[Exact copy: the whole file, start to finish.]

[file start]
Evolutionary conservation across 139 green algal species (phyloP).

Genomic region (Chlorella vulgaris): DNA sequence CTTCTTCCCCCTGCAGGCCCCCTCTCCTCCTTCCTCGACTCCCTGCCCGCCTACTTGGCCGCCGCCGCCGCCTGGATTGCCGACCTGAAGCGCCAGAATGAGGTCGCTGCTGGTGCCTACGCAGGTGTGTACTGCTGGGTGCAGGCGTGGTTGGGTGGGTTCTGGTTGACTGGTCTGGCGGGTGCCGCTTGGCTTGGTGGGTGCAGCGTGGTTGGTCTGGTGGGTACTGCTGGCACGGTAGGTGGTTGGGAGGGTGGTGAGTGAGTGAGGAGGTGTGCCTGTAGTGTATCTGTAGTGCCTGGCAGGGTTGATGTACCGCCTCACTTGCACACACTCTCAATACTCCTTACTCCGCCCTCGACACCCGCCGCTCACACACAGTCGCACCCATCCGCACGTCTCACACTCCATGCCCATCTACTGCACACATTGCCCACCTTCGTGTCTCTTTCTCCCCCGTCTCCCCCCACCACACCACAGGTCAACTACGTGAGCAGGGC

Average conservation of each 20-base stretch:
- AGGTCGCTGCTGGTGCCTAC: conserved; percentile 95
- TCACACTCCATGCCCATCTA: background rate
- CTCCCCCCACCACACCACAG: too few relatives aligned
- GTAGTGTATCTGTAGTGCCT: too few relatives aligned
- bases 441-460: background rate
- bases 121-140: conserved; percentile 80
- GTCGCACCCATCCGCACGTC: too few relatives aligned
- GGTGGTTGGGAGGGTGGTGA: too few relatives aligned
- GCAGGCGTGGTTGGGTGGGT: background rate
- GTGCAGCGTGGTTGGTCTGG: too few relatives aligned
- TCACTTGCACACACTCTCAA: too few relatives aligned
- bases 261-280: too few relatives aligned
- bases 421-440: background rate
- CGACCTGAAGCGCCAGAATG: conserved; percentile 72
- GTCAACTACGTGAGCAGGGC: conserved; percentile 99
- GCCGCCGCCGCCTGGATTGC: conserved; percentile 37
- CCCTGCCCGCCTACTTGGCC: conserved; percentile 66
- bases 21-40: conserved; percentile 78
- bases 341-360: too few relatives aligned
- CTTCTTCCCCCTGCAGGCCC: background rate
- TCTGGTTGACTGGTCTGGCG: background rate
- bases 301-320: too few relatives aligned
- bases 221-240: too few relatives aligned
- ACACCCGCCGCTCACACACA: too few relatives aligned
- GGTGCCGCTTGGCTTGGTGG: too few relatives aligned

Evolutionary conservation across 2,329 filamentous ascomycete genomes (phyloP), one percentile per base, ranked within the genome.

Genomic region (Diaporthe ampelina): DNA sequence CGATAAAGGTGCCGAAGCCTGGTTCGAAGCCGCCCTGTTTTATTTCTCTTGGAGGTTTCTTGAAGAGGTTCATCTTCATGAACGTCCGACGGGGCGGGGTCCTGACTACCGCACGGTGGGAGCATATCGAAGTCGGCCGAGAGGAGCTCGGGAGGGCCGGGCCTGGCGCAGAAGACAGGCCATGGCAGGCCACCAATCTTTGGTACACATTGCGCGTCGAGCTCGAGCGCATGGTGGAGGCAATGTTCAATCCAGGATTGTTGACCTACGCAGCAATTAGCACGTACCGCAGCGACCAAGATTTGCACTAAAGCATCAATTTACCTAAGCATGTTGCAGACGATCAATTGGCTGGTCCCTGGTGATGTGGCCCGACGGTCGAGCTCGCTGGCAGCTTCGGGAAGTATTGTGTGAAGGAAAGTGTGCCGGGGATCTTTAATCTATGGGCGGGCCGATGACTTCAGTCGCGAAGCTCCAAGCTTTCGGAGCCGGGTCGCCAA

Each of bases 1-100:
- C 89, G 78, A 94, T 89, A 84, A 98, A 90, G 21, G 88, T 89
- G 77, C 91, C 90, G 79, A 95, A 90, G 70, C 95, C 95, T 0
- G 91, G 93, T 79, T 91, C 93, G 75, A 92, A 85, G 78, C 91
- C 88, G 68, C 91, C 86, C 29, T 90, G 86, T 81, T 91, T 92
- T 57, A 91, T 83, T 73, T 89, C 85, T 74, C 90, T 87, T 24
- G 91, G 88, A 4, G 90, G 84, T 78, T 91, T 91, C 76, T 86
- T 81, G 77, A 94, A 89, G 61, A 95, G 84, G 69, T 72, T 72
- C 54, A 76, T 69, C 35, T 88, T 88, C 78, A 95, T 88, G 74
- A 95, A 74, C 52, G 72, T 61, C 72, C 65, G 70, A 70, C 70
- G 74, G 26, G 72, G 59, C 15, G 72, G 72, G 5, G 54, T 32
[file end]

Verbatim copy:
Evolutionary conservation across 139 green algal species (phyloP).

Genomic region (Chlorella vulgaris): DNA sequence CTTCTTCCCCCTGCAGGCCCCCTCTCCTCCTTCCTCGACTCCCTGCCCGCCTACTTGGCCGCCGCCGCCGCCTGGATTGCCGACCTGAAGCGCCAGAATGAGGTCGCTGCTGGTGCCTACGCAGGTGTGTACTGCTGGGTGCAGGCGTGGTTGGGTGGGTTCTGGTTGACTGGTCTGGCGGGTGCCGCTTGGCTTGGTGGGTGCAGCGTGGTTGGTCTGGTGGGTACTGCTGGCACGGTAGGTGGTTGGGAGGGTGGTGAGTGAGTGAGGAGGTGTGCCTGTAGTGTATCTGTAGTGCCTGGCAGGGTTGATGTACCGCCTCACTTGCACACACTCTCAATACTCCTTACTCCGCCCTCGACACCCGCCGCTCACACACAGTCGCACCCATCCGCACGTCTCACACTCCATGCCCATCTACTGCACACATTGCCCACCTTCGTGTCTCTTTCTCCCCCGTCTCCCCCCACCACACCACAGGTCAACTACGTGAGCAGGGC

Average conservation of each 20-base stretch:
- AGGTCGCTGCTGGTGCCTAC: conserved; percentile 95
- TCACACTCCATGCCCATCTA: background rate
- CTCCCCCCACCACACCACAG: too few relatives aligned
- GTAGTGTATCTGTAGTGCCT: too few relatives aligned
- bases 441-460: background rate
- bases 121-140: conserved; percentile 80
- GTCGCACCCATCCGCACGTC: too few relatives aligned
- GGTGGTTGGGAGGGTGGTGA: too few relatives aligned
- GCAGGCGTGGTTGGGTGGGT: background rate
- GTGCAGCGTGGTTGGTCTGG: too few relatives aligned
- TCACTTGCACACACTCTCAA: too few relatives aligned
- bases 261-280: too few relatives aligned
- bases 421-440: background rate
- CGACCTGAAGCGCCAGAATG: conserved; percentile 72
- GTCAACTACGTGAGCAGGGC: conserved; percentile 99
- GCCGCCGCCGCCTGGATTGC: conserved; percentile 37
- CCCTGCCCGCCTACTTGGCC: conserved; percentile 66
- bases 21-40: conserved; percentile 78
- bases 341-360: too few relatives aligned
- CTTCTTCCCCCTGCAGGCCC: background rate
- TCTGGTTGACTGGTCTGGCG: background rate
- bases 301-320: too few relatives aligned
- bases 221-240: too few relatives aligned
- ACACCCGCCGCTCACACACA: too few relatives aligned
- GGTGCCGCTTGGCTTGGTGG: too few relatives aligned

Evolutionary conservation across 2,329 filamentous ascomycete genomes (phyloP), one percentile per base, ranked within the genome.

Genomic region (Diaporthe ampelina): DNA sequence CGATAAAGGTGCCGAAGCCTGGTTCGAAGCCGCCCTGTTTTATTTCTCTTGGAGGTTTCTTGAAGAGGTTCATCTTCATGAACGTCCGACGGGGCGGGGTCCTGACTACCGCACGGTGGGAGCATATCGAAGTCGGCCGAGAGGAGCTCGGGAGGGCCGGGCCTGGCGCAGAAGACAGGCCATGGCAGGCCACCAATCTTTGGTACACATTGCGCGTCGAGCTCGAGCGCATGGTGGAGGCAATGTTCAATCCAGGATTGTTGACCTACGCAGCAATTAGCACGTACCGCAGCGACCAAGATTTGCACTAAAGCATCAATTTACCTAAGCATGTTGCAGACGATCAATTGGCTGGTCCCTGGTGATGTGGCCCGACGGTCGAGCTCGCTGGCAGCTTCGGGAAGTATTGTGTGAAGGAAAGTGTGCCGGGGATCTTTAATCTATGGGCGGGCCGATGACTTCAGTCGCGAAGCTCCAAGCTTTCGGAGCCGGGTCGCCAA

Each of bases 1-100:
- C 89, G 78, A 94, T 89, A 84, A 98, A 90, G 21, G 88, T 89
- G 77, C 91, C 90, G 79, A 95, A 90, G 70, C 95, C 95, T 0
- G 91, G 93, T 79, T 91, C 93, G 75, A 92, A 85, G 78, C 91
- C 88, G 68, C 91, C 86, C 29, T 90, G 86, T 81, T 91, T 92
- T 57, A 91, T 83, T 73, T 89, C 85, T 74, C 90, T 87, T 24
- G 91, G 88, A 4, G 90, G 84, T 78, T 91, T 91, C 76, T 86
- T 81, G 77, A 94, A 89, G 61, A 95, G 84, G 69, T 72, T 72
- C 54, A 76, T 69, C 35, T 88, T 88, C 78, A 95, T 88, G 74
- A 95, A 74, C 52, G 72, T 61, C 72, C 65, G 70, A 70, C 70
- G 74, G 26, G 72, G 59, C 15, G 72, G 72, G 5, G 54, T 32